In this image released by NBC, "Today" show co-hosts Ann Curry, left, and Matt Lauer are shown during a broadcast.
Matt Lauer is sticking with NBC's "Today," ending speculation that the top-rated show might have to face ABC's rising "Good Morning America" without him.
Lauer announced Friday on the air that he has signed a long-term contract to remain as co-host of the No. 1 morning show.
"This is my family," he said. "I love this job, I love working with you guys."
He attributed the delay to his attempts to develop a new show for himself — "where viewers could tune in every morning and see someone they know lose a little more of his hair every single day right in front of their eyes," he said.
"But then I thought, I could just stay here and do that," he added.
Although "Today" is on a historic winning streak in the ratings, "Good Morning America" has been gaining ground.
Lauer's decision provides important stability for "Today" and puts to rest suggestions that he might reunite with his former co-host, Katie Couric, on the syndicated show she's launching this fall.
Lauer said last May that he had discussed joining with Couric on a new venture. But he predicted then that he would be staying at "Today" for "a long time."
"Given how strong the 'Today' show has been, I don't think the outcome was ever in doubt," said industry analyst Larry Gerbrandt of Los Angeles-based Media Valuation Partners.
Lauer has been a fixture with the show since 1994, and "Today" has remained No. 1 in the weekly ratings since 1995. He's created a popular "Today" catchphrase with his globe-hopping "Where in the world is Matt Lauer?" segments.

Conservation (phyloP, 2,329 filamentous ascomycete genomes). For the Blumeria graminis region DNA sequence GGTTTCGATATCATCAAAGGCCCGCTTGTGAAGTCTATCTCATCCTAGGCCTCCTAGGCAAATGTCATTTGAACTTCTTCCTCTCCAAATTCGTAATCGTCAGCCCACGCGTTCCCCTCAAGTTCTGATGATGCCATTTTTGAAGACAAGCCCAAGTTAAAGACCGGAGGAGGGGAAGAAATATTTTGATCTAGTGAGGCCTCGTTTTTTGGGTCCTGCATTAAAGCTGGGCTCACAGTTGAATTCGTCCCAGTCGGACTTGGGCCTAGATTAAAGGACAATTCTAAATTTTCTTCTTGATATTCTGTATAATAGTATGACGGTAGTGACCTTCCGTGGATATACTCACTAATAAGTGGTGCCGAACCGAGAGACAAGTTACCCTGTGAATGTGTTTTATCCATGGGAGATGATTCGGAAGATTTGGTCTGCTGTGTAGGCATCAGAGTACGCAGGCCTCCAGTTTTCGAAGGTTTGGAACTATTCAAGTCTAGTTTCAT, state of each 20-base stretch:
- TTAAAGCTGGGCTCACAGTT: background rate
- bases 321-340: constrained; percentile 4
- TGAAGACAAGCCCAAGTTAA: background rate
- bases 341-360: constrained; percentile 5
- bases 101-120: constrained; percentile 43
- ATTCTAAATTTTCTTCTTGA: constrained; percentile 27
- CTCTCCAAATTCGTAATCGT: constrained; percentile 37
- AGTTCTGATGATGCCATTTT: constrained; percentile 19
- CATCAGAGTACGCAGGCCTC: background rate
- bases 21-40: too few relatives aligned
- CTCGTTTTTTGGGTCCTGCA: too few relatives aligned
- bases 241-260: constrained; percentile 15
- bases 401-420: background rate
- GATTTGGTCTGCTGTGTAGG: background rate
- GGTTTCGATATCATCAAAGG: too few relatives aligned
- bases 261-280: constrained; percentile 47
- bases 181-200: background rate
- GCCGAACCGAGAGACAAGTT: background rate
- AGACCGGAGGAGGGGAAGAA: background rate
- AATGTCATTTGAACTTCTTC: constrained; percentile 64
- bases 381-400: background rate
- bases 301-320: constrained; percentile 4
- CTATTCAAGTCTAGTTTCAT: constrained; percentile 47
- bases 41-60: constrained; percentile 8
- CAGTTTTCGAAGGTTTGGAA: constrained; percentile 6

For broadcast networks, morning represents one of the most important parts of the day. The shows are hugely profitable at a time of declining TV viewership, and none has been more of a cash cow than "Today."
The morning scene drew increased attention this week as the NBC and ABC programs featured dueling celebrity co-hosts: "Today" had Sarah Palin for a day, while Couric is spending the week as substitute anchor at "GMA."
Palin, the former Alaska governor, helped "Today" maintain its winning streak against "GMA" on Tuesday, but Wednesday proved a cautionary tale for NBC.
With Couric on board, "Good Morning America" was able to claim a one-day victory in viewership over "Today."
About 5.24 million viewers watched "GMA," while 5.15 million viewers tuned into "Today," according to the Nielsen Co.
ABC's advantage was the latest twist in a morning-show battle that has seen "GMA" chipping away at the ratings lead that "Today" has maintained every week for 16 years.
Overall last week, "GMA" shrank its gap behind "Today" to 119,000 viewers from 137,000 the previous week.
There had been some reports that "American Idol" host Ryan Seacrest could replace Lauer, and the two bantered about it Wednesday when Seacrest visited "Today" to announce he would take part in NBC's coverage of the Summer Olympics.
"What kind of conversations have you had with NBC officials about joining the 'Today' show?" Lauer asked Seacrest during a lighthearted exchange.
"Oh," said Seacrest, grinning, as off-camera laughter was heard from the crew. "They didn't tell you?"